Rumors that something violent might happen today at Soldotna High School has prompted a strong reaction from authorities.
Thursday afternoon, the entire student body gathered in the auditorium to hear Principal Sylvia Reynolds and Soldotna Police Chief Shirley Warner speak about the concerns.
"I have spent the last three days dealing with rumors and calls from parents," Reynolds said. "We did have a threat. A student made a verbal threat last week."
The police were called in and the student was removed from school. The matter has been referred to Juvenile Intake for possible criminal charges. The student will not return to school until all involved are confident no danger exists.
Reynolds and Warner emphasized the recent, zero-tolerance attitude toward threats, the priority of student safety and the importance of sharing information.
"It is against the law to make threats," Warner said. "You have to be very careful about what you say."
People who make remarks in jest or in anger may rue their words. In the contemporary climate of concern about school safety, authorities are taking all threats seriously. Even groundless threats can be prosecuted as terroristic threats.
"You may know that you are kidding," Reynolds said. "I don't know that."
Warner added, "We do not know what is in the head of the person saying it."
She also made it clear that any notion of causing a "scare" by bringing in a toy gun would be a bad idea.
"We are going to assume it is a real gun," she said, speaking of the police viewpoint. "We have to. That is our training."
Anyone with information about odd behavior or possible dangers has an obligation to step forward, they reminded students.
Following the 1997 school shooting in Bethel, the gunman was not the only person sent to prison. One of his friends also is serving time because he knew about the murderer's plans but did nothing to thwart them, Warner told the students.
"If any student has knowledge, you would be held responsible," she said. "If it turns out to be nothing, that's great."
Concerns centered around today, the second anniversary of the Columbine High School massacre in Littleton, Colo., in which 12 students and a teacher were killed and 26 others were injured, before the two teen gunmen shot and killed themselves.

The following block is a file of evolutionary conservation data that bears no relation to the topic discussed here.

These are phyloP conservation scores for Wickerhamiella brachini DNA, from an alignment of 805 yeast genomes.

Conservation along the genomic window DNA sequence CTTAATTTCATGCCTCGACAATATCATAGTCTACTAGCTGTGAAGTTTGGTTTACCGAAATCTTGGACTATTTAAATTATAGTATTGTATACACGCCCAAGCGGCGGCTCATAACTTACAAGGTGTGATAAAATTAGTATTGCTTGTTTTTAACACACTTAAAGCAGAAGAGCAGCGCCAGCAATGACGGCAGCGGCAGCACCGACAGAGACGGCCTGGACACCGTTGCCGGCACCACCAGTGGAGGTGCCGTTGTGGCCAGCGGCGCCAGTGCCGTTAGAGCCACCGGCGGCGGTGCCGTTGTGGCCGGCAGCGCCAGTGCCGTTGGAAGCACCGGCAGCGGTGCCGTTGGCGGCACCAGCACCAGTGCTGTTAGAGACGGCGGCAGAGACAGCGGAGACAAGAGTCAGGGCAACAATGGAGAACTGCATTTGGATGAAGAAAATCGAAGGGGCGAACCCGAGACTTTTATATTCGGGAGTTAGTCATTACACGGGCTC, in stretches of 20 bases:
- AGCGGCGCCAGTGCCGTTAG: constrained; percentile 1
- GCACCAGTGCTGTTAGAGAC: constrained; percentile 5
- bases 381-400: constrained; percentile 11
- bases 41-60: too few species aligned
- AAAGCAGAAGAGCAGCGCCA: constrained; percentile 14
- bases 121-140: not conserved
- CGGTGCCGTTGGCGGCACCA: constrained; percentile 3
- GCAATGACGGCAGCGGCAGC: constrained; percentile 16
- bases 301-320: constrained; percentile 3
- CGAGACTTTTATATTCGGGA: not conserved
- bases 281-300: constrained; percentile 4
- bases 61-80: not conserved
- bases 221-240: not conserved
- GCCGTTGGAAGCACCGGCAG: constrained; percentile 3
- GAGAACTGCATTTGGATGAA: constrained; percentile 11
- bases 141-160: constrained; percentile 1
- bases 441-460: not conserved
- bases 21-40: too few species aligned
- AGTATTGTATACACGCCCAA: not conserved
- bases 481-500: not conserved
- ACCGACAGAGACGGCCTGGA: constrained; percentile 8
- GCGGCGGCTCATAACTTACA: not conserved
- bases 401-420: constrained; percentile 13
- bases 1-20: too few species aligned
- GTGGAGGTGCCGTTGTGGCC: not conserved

"Do I foresee anything happening ...? No. Can I guarantee that? No."
Warner said the decision to hold the assembly came out of a meeting attended by Kenai Peninsula Bor-ough Superintendent Donna Peter-son, Soldotna police officer Rob Quelland, SoHi Assistant Principal Sean Dusek, Reynolds and herself.
"All the powers that be made the decision to be up front and try to address all the students," Warner said.
The school distributed a memo to students as they left the auditorium with instructions that they take it home to parents.
"It is not our intent to minimize the importance of this situation, but it is important to keep it in perspective. Unfortunately, rumors have escalated things to the level that needs immediate attention; however, we have yet to receive any hard facts that would allow us to confirm these rumors," it read in part.
In the letter, school officials assure the community that all information is being investigated and encouraged people to report any information they may have to the school, the police or the district. It also stressed that threats, even supposedly in jest, will result in criminal charges as well as school sanctions. Other measures in place include additional security cameras at school and a close working partnership with law enforcement.
In the assembly, Reynolds cautioned students not to get carried away with spring fever and "senioritis." Every year a few people fail to graduate in the final weeks of school because of poor judgment calls, she warned.
She also laid down the word that a teen dance party, supposedly planned for Seward this weekend, has been canceled and troopers will be on the highways in force checking for questionable traffic.
Warner noted that school safety is an emotional issue for all involved. Such tragedies touch many lives, leaving scars on communities affected, law officers and young people everywhere.
She noted that she and Dusek recently attended a conference in Anchorage about school safety issues in the wake of the Columbine tragedy. One of the speakers was a police officer involved with the Bethel shooting, who still cannot talk about it without crying.
"I don't think we are blowing it out of proportion," Warner said. "This is not funny."
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